Old 28th Mar 2019, 12:27
  #23 (permalink)  
Join Date: May 2007
Location: FL390
Age: 33
Posts: 169
First of all thanks for your participation in this discussion.

Originally Posted by aterpster View Post
What about this approach which has zero offset and no straight-in minimums?
I dont fly TERPS but in PANS OPS when a procedure doesnt satisfy for a straight in minimums, they publish circling minimums usually due to offset, steep angles, or protruding obstacles nearby. This doesnt mean that you cant fly a straight in approach, but: Always respecting circling minimums.

Originally Posted by oggers View Post
There is no general prohibition against circling back.

For me it is not black and white. I don't see why with 20 - 25° bank you cannot maintain line of sight to the runway environment. To my mind it is legal to circle back. It may not be wise. There is an example in this article at Fig 4.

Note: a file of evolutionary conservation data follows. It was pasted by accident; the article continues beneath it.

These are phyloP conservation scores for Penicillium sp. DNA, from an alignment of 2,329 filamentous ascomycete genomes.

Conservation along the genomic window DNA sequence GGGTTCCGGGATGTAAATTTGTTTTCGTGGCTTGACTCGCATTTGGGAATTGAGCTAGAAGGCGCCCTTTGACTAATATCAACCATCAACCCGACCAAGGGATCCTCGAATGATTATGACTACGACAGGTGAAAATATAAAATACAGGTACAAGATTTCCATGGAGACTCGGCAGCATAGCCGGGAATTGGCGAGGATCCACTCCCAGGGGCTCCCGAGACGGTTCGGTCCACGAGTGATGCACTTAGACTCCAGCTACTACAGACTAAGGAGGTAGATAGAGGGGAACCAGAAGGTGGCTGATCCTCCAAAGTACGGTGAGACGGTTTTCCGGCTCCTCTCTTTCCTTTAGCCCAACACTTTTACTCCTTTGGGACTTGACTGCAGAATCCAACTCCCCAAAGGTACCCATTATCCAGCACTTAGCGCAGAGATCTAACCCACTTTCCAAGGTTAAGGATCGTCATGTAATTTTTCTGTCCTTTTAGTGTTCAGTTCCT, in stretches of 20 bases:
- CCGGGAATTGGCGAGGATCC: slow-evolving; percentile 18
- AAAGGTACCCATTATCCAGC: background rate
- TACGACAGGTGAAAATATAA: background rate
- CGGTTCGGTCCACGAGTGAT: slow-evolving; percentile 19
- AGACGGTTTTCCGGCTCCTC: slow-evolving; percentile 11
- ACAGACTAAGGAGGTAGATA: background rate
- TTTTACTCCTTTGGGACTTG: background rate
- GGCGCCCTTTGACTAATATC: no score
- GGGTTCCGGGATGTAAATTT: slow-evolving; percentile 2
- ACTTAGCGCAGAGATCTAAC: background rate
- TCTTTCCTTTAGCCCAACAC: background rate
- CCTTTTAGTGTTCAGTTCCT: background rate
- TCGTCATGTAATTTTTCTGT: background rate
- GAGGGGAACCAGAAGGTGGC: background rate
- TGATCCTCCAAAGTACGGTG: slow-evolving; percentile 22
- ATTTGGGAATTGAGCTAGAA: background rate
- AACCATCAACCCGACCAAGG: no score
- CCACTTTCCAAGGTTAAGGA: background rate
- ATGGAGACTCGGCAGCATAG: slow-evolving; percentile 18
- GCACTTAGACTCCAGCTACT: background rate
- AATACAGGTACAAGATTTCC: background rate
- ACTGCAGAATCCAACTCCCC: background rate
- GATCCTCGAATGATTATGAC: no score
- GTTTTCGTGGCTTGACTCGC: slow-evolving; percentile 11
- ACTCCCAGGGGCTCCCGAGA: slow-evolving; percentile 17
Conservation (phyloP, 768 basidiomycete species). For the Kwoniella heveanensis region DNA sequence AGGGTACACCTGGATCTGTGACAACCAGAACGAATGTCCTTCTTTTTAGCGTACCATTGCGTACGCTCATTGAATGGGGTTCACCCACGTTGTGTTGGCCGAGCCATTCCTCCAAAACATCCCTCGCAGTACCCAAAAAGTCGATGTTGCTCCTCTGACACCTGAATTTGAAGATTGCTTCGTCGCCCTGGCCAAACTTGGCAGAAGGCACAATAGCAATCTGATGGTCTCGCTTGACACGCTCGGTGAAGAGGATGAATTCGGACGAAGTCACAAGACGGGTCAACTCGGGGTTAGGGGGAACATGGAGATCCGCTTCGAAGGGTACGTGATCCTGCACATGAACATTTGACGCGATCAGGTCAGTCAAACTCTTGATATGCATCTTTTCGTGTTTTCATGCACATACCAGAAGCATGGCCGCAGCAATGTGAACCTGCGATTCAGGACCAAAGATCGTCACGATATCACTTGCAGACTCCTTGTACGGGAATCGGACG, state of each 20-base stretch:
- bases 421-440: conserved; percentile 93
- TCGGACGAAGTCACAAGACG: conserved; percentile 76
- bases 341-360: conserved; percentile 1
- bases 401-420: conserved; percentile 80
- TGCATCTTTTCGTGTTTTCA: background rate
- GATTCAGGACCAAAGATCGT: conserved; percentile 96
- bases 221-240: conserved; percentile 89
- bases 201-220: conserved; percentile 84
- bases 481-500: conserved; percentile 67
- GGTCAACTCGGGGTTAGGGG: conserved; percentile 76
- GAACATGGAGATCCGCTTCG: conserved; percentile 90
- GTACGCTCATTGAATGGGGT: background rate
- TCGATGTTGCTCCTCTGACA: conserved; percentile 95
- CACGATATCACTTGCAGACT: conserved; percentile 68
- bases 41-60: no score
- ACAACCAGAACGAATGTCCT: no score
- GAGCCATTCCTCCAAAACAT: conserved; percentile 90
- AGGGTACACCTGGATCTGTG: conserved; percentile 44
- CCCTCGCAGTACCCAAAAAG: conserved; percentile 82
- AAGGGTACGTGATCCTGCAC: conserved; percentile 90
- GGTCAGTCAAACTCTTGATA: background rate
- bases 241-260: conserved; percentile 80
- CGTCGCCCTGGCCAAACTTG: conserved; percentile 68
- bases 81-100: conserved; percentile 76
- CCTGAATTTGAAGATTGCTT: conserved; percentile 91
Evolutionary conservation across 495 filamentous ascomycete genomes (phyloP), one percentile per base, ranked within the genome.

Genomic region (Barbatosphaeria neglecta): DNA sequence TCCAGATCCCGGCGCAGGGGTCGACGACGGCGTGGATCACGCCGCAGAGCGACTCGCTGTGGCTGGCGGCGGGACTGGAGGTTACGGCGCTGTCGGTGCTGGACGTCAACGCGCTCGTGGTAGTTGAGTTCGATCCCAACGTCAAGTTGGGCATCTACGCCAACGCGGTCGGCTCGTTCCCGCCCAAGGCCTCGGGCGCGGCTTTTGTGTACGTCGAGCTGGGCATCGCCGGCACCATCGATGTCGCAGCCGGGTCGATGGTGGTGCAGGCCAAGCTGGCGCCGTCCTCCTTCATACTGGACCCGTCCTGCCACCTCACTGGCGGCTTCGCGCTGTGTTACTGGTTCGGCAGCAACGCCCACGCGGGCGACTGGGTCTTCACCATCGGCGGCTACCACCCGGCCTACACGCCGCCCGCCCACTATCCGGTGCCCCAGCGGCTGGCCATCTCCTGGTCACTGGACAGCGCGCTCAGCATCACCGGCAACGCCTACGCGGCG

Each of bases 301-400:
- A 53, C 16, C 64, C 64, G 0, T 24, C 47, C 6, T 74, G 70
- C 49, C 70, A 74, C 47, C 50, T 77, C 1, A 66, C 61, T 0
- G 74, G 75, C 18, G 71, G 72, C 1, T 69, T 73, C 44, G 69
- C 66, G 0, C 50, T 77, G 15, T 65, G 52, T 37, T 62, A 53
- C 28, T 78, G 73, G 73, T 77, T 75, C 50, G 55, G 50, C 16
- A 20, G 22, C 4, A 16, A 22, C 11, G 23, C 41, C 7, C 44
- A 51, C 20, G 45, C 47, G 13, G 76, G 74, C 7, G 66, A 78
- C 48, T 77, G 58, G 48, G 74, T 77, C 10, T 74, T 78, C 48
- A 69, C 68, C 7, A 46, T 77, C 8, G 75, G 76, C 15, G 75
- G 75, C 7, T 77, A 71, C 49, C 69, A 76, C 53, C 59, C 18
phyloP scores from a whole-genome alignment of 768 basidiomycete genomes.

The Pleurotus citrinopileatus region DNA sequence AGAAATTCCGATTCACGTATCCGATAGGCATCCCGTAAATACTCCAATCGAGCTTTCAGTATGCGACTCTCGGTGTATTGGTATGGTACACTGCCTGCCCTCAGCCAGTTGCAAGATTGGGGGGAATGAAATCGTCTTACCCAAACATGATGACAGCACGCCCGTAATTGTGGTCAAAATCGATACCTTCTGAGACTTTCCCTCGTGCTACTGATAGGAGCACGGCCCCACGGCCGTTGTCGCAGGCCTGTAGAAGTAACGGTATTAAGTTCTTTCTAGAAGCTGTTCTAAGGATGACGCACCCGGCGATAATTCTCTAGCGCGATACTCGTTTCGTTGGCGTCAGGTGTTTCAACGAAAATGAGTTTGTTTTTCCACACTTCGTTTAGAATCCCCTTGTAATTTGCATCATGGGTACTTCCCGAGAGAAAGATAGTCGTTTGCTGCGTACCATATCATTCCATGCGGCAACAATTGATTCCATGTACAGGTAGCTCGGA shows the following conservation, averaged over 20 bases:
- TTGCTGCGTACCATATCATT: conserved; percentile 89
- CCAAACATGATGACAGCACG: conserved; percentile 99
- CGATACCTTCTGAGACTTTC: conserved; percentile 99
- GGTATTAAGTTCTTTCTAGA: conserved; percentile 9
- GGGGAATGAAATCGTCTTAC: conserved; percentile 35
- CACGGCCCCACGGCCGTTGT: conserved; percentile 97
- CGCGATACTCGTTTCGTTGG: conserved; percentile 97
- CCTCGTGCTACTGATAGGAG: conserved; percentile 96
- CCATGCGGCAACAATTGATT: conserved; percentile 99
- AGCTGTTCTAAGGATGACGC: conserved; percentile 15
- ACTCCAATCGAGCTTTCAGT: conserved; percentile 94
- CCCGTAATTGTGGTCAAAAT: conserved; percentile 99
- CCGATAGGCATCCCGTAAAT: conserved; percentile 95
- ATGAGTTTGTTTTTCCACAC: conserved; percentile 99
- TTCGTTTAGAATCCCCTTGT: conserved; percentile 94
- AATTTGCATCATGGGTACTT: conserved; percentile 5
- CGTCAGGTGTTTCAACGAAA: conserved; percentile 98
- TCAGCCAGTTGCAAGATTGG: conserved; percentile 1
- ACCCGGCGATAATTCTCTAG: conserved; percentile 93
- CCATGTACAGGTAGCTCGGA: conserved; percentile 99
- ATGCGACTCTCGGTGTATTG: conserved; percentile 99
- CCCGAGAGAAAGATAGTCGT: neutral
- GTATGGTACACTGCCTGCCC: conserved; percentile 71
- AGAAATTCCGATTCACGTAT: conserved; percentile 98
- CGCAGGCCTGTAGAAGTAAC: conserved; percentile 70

Very nice input. Althought TERPS thats something that i was searching for. Also there are some other maneuvers to make you stay with the runway is sight at all times but it would require to offset in the beginning, then parallel the landing runway and then make a turn when passing the opposite threshold to join downwind.

Originally Posted by sabenaboy View Post
According to ICAO and EU ops, It is not a requirement to have the runway environment in sight at all times.

Don't confuse a visual approach during an IFR flight with a standard visual circuit in VFR!
For EU ops a minimum RVR of 800 m is required.
Sabena boy, well said about the visual approach. Although that was a new chapter popping in the thread, it wasnt my intention to merge also a visual approach for the sake of conversation because when ATC grants a visual approach you can fly as you want.

Originally Posted by sabenaboy View Post
I would think it is legal to do so. I don't consider not being able to see the runway behind you while turning onto downwind as 'losing visual reference'.